As a student of Magic's history, I find that the past is the best tool for learning about the present, and for predicting the future. As the game's popularity has grown, so has our collective knowledge of it. What most do not realize is that everything we know now is built off of the past. It is taken for granted, but we stand on the shoulders of giants.
I'm going to take a look at some of the most important and influential decks in history. I'll share decks with innovative sideboards that did their part in advancing Magic sideboarding theory. These decks were quite successful, popular in their time, and still relevant today.
Both of the decks I'll discuss today feature some aspect of the "transformational sideboard", meaning the sideboard is used to drastically change the gameplan of the initial game one configuration. The decks I'll discuss today:
Jomesy's Savage Heartbeat, played to the Top 8 of PT Honolulu 2006 by Max Bracht. It was a dedicated combo deck that could transform into an aggressive deck. It evolved into the most dominant deck in the ensuing Standard-format National and Pro Tour Qualifier season.
Gerry Thompson's Thopter-Depths deck from Extended in Spring 2010. A dual-combo deck that transformed into a control deck, it was played by Katsuhiro Mori and myself to two separate Grand Prix victories, and saw both combos later banned.
The common thread between these decks is they use the sideboard to effectively sidestep opposing hate. By drastically changing strategy between games, the opponent will be left holding ineffective or simply useless cards that have diluted their own game plan, while being left unprepared for the second, surprising strategy.
Combo into Aggro
This deck was based around the combination of Heartbeat of Spring and Early Harvest to generate massive amounts of mana. It took full advantage of Sensei's Divining Top and shuffle effects, which allowed it to sculpt a game-winning board position and hand. It also plays Remand, a mainstay of combo in Modern.
Opponents would be ready for the combo with discard, counters, enchantment removal, land destruction, and the like. To combat this, the deck could remove its dedicated combo pieces in favor of high-impact creatures that were capable of winning the game individually. This strategy was strong in theory, given that opponents were unlikely to have creature removal after sideboard against a creatureless combo deck.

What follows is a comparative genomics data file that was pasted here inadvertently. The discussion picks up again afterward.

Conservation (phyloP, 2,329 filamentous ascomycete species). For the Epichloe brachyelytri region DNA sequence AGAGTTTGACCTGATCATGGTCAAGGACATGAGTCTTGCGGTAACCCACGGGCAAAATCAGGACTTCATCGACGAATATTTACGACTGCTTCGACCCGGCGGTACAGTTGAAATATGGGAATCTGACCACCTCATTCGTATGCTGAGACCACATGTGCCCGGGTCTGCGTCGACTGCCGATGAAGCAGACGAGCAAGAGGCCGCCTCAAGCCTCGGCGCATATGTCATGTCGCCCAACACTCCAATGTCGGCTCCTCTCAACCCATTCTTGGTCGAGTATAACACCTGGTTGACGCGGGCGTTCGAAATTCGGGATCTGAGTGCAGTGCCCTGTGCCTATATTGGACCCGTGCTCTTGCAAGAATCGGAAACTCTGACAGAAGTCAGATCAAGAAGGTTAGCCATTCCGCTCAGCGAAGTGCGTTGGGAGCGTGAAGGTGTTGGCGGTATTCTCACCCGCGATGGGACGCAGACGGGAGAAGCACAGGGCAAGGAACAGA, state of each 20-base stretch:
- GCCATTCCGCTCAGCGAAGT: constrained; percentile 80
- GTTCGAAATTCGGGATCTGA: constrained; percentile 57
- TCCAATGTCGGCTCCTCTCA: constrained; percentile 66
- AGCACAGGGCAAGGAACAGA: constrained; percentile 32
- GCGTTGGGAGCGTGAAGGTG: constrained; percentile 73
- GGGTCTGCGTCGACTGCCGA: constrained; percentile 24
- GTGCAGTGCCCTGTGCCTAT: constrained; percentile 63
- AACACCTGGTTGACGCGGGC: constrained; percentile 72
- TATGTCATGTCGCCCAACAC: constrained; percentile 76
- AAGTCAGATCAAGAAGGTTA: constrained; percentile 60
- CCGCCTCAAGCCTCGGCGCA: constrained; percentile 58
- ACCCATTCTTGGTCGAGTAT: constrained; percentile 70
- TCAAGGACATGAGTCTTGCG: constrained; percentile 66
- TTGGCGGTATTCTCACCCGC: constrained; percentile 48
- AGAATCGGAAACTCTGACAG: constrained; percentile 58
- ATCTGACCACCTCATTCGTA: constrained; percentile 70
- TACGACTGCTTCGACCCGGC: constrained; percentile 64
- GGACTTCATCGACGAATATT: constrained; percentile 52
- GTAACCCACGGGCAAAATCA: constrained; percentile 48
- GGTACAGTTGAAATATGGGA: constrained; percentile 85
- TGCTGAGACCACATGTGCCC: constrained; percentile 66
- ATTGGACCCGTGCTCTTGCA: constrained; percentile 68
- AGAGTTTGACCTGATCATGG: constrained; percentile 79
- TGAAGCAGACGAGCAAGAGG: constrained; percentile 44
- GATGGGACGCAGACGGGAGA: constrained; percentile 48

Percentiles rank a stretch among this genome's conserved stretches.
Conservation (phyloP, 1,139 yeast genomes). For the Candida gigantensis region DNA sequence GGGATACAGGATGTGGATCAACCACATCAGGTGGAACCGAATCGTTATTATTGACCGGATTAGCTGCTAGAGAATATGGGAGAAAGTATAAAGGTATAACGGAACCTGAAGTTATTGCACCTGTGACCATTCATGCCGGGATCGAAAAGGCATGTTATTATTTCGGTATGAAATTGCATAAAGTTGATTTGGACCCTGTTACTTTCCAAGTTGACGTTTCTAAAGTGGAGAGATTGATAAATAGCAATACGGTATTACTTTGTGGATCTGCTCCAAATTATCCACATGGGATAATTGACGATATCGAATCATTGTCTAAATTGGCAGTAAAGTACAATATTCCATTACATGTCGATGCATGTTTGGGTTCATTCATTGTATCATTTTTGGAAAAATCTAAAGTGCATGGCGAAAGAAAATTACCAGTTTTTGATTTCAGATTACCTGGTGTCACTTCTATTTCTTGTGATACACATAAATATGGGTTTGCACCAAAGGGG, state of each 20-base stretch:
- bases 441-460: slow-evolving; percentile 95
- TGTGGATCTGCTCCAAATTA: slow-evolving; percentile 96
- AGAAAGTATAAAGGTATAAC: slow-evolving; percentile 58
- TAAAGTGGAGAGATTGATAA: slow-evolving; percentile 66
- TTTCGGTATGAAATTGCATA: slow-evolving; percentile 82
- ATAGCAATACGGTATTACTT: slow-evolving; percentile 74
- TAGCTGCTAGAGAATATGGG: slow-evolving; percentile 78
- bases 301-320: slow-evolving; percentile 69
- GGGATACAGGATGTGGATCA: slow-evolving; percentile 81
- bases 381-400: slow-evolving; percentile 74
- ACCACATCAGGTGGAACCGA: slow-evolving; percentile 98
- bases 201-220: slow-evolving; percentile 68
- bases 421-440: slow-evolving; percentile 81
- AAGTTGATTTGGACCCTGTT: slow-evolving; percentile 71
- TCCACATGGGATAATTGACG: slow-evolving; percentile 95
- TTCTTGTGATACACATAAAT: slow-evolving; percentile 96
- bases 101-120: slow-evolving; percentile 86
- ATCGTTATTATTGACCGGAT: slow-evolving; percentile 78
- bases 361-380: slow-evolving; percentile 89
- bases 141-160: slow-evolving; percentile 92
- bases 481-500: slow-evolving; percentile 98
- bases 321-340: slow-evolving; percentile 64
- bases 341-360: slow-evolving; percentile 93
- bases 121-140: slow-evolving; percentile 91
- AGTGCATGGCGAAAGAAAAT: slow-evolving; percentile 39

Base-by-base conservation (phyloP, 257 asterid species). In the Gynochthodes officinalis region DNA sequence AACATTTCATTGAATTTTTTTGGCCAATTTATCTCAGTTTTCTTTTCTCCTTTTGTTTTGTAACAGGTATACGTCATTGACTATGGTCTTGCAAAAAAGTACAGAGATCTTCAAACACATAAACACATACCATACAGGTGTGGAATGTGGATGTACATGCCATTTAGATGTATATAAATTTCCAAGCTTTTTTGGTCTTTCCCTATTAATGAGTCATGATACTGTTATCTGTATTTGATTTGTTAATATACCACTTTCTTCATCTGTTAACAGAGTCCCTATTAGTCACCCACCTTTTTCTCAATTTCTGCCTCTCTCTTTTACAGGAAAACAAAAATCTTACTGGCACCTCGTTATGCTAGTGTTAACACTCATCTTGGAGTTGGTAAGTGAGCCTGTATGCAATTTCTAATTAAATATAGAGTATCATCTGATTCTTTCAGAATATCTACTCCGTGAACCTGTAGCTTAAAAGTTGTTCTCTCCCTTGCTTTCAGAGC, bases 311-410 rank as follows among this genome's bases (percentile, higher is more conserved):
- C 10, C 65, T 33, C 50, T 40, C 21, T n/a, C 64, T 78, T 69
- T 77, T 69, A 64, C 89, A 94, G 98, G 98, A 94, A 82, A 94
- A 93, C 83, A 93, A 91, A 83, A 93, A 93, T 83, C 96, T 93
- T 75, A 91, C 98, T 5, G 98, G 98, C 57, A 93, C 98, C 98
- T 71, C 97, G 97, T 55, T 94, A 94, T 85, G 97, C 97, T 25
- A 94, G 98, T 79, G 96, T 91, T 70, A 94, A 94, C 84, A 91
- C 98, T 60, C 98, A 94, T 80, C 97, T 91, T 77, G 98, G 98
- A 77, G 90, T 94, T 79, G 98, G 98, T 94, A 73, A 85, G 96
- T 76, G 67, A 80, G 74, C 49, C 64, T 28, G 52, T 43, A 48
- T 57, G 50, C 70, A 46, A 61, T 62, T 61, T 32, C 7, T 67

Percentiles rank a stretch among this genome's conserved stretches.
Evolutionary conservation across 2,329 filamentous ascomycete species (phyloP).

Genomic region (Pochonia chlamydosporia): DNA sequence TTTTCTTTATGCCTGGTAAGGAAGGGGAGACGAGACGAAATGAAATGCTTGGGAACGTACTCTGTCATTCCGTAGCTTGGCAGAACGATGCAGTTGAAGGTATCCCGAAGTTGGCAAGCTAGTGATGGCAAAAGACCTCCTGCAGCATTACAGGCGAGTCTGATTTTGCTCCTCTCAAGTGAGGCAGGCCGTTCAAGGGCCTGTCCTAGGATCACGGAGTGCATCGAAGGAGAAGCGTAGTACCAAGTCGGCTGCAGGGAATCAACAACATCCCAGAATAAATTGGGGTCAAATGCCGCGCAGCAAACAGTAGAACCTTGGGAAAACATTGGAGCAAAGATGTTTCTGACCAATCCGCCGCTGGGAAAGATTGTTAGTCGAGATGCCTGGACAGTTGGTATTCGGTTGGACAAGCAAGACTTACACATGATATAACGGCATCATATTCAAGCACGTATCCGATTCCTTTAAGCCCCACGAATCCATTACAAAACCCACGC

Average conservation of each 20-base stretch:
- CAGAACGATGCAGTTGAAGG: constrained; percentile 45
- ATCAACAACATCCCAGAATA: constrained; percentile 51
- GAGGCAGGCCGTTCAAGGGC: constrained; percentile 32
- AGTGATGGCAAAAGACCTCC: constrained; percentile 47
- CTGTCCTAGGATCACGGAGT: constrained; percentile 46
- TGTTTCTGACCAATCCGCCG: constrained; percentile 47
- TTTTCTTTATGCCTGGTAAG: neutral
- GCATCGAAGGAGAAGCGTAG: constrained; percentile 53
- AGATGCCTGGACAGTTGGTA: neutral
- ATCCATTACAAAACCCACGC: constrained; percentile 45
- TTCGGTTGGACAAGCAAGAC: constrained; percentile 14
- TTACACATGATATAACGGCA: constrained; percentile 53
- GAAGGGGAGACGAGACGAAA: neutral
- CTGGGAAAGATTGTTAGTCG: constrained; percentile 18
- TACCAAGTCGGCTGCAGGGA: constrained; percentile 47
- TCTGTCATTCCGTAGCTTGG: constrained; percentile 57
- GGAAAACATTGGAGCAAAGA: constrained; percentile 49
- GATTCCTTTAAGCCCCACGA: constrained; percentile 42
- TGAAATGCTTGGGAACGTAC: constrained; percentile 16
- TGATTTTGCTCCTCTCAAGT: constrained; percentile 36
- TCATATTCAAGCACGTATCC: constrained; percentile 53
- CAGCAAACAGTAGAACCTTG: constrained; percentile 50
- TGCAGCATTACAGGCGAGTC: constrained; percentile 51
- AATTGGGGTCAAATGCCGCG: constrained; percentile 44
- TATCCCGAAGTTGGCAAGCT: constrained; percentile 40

The beauty of the plan is that the sideboard creatures worked wonderfully with the mana acceleration that would otherwise be accelerating the combo. Iwamori, the Open Fist could come down as early as turn three, while Vinelasher Kudzu and Meloku the Clouded Mirror could take advantage of additional lands.
Three Savager Twister could supplement the creatures, clearing out opposing threats and allowing the large sideboard creatures to take over. A single Umezawa's Jitte completed the puzzle, and was tutorable by the maindeck Muddle the Mixture, which could also conveniently protect creatures. Combined with Remand and the sideboard transformation, the deck turned into something like aggro-control.
The strategy was not necessarily brand new--in the past some combo decks had used Dark Ritual to accelerate a post-sideboard Phyrexian Negator, but it was the first time I saw the strategy employed to such a high degree and to so much success.
This strategy is still seen today, though rarely to such high degree.